In one embodiment, a compression tool is inserted into the patient. The compression tool engages with the receptacles 43 on the outer sides 21 of the plates 20. The compression tool applies a compressive force to the plates 20 to engage the teeth 42 with the spinous processes 50.

The connectors 30 are inserted into the patient. Each of the connectors 30 may be inserted at the same time, or may be serially inserted into the patient. In one embodiment, a first connector 30 is initially inserted into the patient and aligned and attached with the first and second plates 20, followed by the one or more subsequent connectors 30.

During insertion, the connectors 30 are aligned with the corresponding slots 23 in the plates 20. The legs 31 of the first connector 30 are aligned with the first slots 23 in the first and second plates 20. In one embodiment, the legs 31 are aligned with the enlarged inlets 24 in the slots 23. The legs 31 are then slid down into the slots 23. The one or more toes 36 that extend outward from the inner sides 35 of the legs 31 may further engage with the corresponding indents 40 in the slots 23. In one embodiment, the connector 30 is inserted into the slots 23 until the one or more toes 36 engage in the corresponding indents 40. In another embodiment, the connectors 30 are inserted into the slots 23 until an end of the connectors 30 contacts against the bottom 28 of the slots 23.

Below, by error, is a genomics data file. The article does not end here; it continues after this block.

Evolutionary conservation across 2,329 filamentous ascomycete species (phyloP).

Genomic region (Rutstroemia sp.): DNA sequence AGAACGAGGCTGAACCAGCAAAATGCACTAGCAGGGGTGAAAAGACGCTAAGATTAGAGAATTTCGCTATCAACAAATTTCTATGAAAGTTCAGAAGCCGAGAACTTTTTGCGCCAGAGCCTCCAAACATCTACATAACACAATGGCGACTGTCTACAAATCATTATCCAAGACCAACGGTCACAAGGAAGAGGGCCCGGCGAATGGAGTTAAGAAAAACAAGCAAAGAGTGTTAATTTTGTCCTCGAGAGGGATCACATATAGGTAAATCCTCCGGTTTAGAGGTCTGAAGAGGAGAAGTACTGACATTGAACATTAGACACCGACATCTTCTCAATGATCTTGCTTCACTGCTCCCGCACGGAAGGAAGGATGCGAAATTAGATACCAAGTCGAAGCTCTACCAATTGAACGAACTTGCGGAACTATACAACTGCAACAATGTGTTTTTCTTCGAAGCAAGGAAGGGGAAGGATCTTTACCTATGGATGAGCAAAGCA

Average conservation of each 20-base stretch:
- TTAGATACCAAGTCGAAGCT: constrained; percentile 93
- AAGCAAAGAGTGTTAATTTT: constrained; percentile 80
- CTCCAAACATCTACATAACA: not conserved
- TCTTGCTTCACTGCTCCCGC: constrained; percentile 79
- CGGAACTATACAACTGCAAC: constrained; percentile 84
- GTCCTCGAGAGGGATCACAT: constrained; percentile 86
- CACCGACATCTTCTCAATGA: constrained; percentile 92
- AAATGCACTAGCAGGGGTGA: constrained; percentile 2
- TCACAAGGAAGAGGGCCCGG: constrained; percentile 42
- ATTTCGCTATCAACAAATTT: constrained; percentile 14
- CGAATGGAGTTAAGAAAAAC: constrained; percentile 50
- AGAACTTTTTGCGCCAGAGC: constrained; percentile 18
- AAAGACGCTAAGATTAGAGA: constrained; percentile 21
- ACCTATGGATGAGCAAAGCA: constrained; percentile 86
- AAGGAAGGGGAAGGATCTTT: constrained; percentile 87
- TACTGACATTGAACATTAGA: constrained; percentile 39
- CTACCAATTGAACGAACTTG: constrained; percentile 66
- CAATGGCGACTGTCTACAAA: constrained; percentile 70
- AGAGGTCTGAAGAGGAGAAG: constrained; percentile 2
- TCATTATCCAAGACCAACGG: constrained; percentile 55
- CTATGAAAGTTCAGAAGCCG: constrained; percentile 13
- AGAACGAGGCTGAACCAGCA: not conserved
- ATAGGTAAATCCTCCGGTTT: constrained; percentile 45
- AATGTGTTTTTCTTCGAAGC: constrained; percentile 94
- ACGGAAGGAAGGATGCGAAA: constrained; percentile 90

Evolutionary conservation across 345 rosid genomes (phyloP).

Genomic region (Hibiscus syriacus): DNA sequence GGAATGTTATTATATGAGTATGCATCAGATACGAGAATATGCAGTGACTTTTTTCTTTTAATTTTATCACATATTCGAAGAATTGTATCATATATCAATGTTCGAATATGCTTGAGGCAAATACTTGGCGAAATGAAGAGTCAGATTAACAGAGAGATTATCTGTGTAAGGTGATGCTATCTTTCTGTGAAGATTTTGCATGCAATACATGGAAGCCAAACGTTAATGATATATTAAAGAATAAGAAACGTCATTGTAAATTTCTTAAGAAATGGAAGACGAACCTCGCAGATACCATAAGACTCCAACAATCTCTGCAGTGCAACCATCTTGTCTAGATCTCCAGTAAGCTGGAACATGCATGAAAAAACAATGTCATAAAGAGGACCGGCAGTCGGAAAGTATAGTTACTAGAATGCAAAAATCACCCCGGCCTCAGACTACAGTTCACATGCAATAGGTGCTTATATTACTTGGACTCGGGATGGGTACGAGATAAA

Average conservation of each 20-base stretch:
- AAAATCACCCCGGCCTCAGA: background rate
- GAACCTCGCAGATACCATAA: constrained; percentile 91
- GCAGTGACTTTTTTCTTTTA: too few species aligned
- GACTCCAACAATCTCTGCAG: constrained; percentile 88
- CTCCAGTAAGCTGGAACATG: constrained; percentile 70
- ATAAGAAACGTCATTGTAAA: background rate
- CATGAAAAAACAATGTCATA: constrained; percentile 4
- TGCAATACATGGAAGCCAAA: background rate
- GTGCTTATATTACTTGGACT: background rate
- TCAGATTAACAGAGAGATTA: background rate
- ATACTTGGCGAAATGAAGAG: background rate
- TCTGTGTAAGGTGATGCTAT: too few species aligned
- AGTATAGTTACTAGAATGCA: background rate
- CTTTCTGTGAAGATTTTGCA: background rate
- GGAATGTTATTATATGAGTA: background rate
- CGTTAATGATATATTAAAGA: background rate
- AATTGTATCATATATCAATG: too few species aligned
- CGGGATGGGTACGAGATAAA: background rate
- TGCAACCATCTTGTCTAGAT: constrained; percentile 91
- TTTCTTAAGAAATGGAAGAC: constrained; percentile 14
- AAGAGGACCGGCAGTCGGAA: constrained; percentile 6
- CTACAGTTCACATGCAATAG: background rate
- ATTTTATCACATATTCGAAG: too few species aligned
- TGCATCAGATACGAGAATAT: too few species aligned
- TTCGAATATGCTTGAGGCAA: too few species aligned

The other one or more connectors are inserted into the patient and the slots 23 in a similar manner. The legs 31 of the second connector 30 are aligned with the second slots 23 in the plates 20. The connector 30 is then slid into the plates 20 with the legs 31 sliding along the slots 23 until the one or more toes 36 engage into the indents 40 or the end of the legs 31 contacts against the bottom 28 of the slot 23. Likewise, any additional connectors 30 are aligned and inserted into the additional slots 23 in the plates 20.

Once the connectors 30 are positioned as desired, exposure to body temperatures (or locally applied heat) cause the shape-memory material to apply a compressive force to the plates 20. The shape-memory material returns towards a shape that reduces a distance between the legs 31. This change causes the legs 31 to apply a compressive force against the plates 20 to engage the plates 20 with the spinous processes 50. In one embodiment, a single connector 30 applies the compressive force to the plates 20. In another embodiment, two or more of the connectors 30 are constructed from shape-memory material and apply a compressive force to the plates 20.

In one embodiment, each of the connectors 30 are positioned in the patient and attached to the plates 20 prior to the application of the compressive force(s) from the one or more connectors 30. In another embodiment, the connectors 30 are serially implanted and attached to the plates 20. The just-inserted connector 30 is allowed to re-shape and apply a compressive force prior to insertion and attachment of the next connector 30.

In one embodiment, the initial shape of the connectors 30 prior to deformation provides for insertion into the slots 23 and engagement of the toes 36 into the corresponding indents 40. In another embodiment, the initial size is large enough that the legs 31 do not engage into the slots 23 until after the deformation. In another embodiment, the legs 31 are engaged into the slots 23 when the connectors 30 are initially in the first shape. The engagement between the toes 36 and indents 40 does not occur until after deformation towards the second shape.